The late and great Joan Rivers often joked that if she started out in straight clubs her career wouldn’t have gone anywhere. While that’s hard to imagine, it’s a formula Toronto comedian Andrew Johnston knows all too well as he ascends upon the 10th anniversary of his popular female driven Pride comedy show, Bitch Salad.
Known for his biting humour and ingenious pop culture commentary, Johnston has been a mainstay within the Canadian comedy circuit for over a decade, appearing on Much Music’s “Video on Trial,” winning a prestigious Canadian Comedy Award, and most recently, releasing his first comedy album “White Devil.”
Despite Johnston’s diverse career, it’s his passion project Bitch Salad that has carved a niche space within the Canadian comedy landscape, selling out year after year to gay and straight audiences alike.
We recently sat down in Toronto to chat about Bitch Salad, his dream headliner, and why gay men love female comedians so damn much.
So, the 10th anniversary of Bitch Salad, can you believe it?
Yes. I do. I do begrudgingly believe it (laughs). It doesn’t seem like 10 years.
How did Bitch Salad start exactly?
When I started on the Yuk Yuk’s roster in 2006 another one of the amateurs was Katherine Ryan who is now a huge deal in the UK. She was hot, sassy, incredibly smart and caustic, though I noticed she would really struggle. She would get on stage and women in the audience would cross their arms and she would just not do well. Except one night I remember bringing a few of my gay friends and they were loosing it over her – they really responded to her. I remember saying “I want to take her and put that in front of gay men.” I wanted to create a show that would cultivate Canada’s Kathy Griffins and Sarah Silvermans; straight female comics for a gay audience. And that was the genesis of it.
And the name, how did you come up with Bitch Salad?
I don’t think anyone has asked me this before. It really dates me. I was watching SNL back in the 90’s, and do you remember how Will Ferrell and Ana Gasteyer did a sketch where they played music teachers Marty & Bobbi Culp? So there was an episode where they were performing at a gay commitment ceremony and they were doing that little preamble off the top, and Will Ferrell says, “to the drag queen in the back who keeps referring to my wife Bobbi as a side of bitch salad, please stop.” So that stuck in my head. Just as dumb and asinine as that. It always is with those things.
Why do you think gay men are so fascinated with female comedians?
Does that question irritate you?
No it doesn’t. It’s something I just have more and more answers to. I think fundamentally gay men have embraced flamboyant females because there’s not an element of sexual threat. Originally, the only place a female comic could really thrive and not have to pander or be self-depreciating was in front of gay men. Now women are thirsty to see themselves represented on stage.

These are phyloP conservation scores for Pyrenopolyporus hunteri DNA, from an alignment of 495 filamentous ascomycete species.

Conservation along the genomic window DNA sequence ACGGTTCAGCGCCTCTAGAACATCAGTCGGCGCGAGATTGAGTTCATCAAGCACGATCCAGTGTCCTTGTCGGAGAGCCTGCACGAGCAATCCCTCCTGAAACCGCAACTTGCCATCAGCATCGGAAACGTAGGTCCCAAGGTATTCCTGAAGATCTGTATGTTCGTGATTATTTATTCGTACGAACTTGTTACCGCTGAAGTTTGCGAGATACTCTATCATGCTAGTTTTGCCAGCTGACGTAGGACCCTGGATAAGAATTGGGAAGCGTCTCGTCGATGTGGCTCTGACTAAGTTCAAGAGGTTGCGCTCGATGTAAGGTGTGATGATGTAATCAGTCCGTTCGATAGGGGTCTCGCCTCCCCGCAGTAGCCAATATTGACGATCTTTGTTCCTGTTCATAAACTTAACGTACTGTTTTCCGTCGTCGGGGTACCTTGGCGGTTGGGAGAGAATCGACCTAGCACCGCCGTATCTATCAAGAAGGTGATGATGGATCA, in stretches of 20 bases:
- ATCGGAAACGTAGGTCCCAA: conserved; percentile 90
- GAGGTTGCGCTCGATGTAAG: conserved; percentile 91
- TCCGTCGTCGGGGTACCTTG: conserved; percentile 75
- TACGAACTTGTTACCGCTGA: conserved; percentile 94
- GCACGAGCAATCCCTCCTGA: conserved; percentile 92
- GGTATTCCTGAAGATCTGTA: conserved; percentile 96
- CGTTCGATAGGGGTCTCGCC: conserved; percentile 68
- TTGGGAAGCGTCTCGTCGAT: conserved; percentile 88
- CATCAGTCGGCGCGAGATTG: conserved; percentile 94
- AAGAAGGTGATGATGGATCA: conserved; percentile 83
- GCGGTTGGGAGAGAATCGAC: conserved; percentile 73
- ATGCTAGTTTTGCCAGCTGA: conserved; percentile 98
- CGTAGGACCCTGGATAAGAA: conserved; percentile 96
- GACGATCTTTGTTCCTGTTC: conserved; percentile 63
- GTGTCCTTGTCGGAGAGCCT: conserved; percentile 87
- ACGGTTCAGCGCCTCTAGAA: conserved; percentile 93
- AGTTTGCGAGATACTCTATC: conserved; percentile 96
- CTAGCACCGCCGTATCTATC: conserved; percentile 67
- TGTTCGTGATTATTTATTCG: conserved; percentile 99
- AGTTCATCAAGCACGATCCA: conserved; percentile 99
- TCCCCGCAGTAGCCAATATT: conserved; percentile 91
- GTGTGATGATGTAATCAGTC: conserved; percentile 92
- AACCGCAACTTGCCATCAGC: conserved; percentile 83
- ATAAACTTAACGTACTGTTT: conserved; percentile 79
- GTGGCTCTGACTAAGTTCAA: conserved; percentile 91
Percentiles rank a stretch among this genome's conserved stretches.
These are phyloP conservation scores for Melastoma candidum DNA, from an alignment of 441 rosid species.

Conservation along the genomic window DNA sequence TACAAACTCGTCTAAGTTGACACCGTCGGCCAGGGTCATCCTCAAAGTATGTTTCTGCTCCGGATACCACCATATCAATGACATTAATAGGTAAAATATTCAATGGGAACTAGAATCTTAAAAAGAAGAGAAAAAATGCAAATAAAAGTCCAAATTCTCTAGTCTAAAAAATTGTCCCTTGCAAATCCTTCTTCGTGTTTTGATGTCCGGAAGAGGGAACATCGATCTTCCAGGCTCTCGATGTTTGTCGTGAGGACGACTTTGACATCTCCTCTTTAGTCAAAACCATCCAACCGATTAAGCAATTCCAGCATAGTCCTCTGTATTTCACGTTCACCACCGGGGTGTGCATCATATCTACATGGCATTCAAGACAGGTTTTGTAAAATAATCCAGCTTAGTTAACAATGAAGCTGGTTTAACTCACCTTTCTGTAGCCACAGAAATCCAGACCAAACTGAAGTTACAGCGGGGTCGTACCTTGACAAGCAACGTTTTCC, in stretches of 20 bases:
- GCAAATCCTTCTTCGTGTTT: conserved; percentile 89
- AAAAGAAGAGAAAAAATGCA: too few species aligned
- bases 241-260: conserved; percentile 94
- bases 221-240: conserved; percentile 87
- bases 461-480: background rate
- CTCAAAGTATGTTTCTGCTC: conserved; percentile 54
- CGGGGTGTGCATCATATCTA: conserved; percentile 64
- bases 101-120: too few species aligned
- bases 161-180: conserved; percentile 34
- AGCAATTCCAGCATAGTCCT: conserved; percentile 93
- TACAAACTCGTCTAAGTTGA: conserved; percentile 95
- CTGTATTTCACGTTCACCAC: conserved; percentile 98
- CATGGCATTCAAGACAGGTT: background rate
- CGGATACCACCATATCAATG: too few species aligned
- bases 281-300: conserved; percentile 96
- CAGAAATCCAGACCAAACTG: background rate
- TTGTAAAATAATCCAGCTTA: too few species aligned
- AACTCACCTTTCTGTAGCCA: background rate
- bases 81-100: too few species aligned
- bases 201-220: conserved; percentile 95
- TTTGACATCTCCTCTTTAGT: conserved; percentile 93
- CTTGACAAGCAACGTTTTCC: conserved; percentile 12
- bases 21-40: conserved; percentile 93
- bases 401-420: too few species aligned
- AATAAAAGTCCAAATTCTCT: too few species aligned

We’ve seen queer female comics like Margaret Cho, Tig Notaro and Ellen build a large following, yet we don’t see many gay male comics on the circuit. Why so few?
This is a real head scratcher. Gay men despise gay men in any pedestal position unless they’re a porn star or a drag queen. It’s probably going to change because of the little gay YouTube stars that have a million and a half people following them, so I imagine it will become de rigueur.
You have gay comic Guy Branum of “Chelsea Lately” fame headlining Bitch Salad this year. Have you worked with him before?
No we’ve never worked together, though we have many mutual friends. Guy is terrific; I’m a huge fan of his. He’s 6’5,” 300 pounds, he’s a very effeminate, very angry guy and I just love that his point of view is out there.
You’ve had some impressive names headline over the past few years; the late Jackie Burroughs, Julie Klausner, Kristen Johnston, Drew Droege to name a few. Any stories you can share?
Jackie was amazing. My friend Michael Yerxa came to me one day and said “what about Jackie Burroughs for Bitch Salad?” So we wrote her erotic prose in the style of Lucy Maud Montgomery. We worked with her on it for months; five of us had writers meetings with her, just hanging out. I look back at that and I can’t believe it happened. She was heavenly to work with. She was Canadian so she didn’t have an ego, though she was particular, she had notes that’s for sure (laughs). She was very nervous the night of the performance.
Who’s your dream headliner?
Maya Rudolph. Though Julie Klausner was a big get for me. I was really obsessed with her podcast at the time, so that was really cool of her to come.
Your opening monologue (one of my favourite parts of Bitch Salad), skewers celebrities and current events, what can we expect to be on the menu for this year?
Trudeau, “Bernie Bros,” and probably something about Richard Simmons transitioning. I want to make it not basic. There’s the pressure of having it not be basic.
How do you get over that?
Drink a bottle of wine and pump the midnight oil (laughs). I’m really excited about the girls on the show this year though, it’s going to blow everyone’s mind.
Bitch Salad plays at Buddies In Bad Times Theatre July 1st.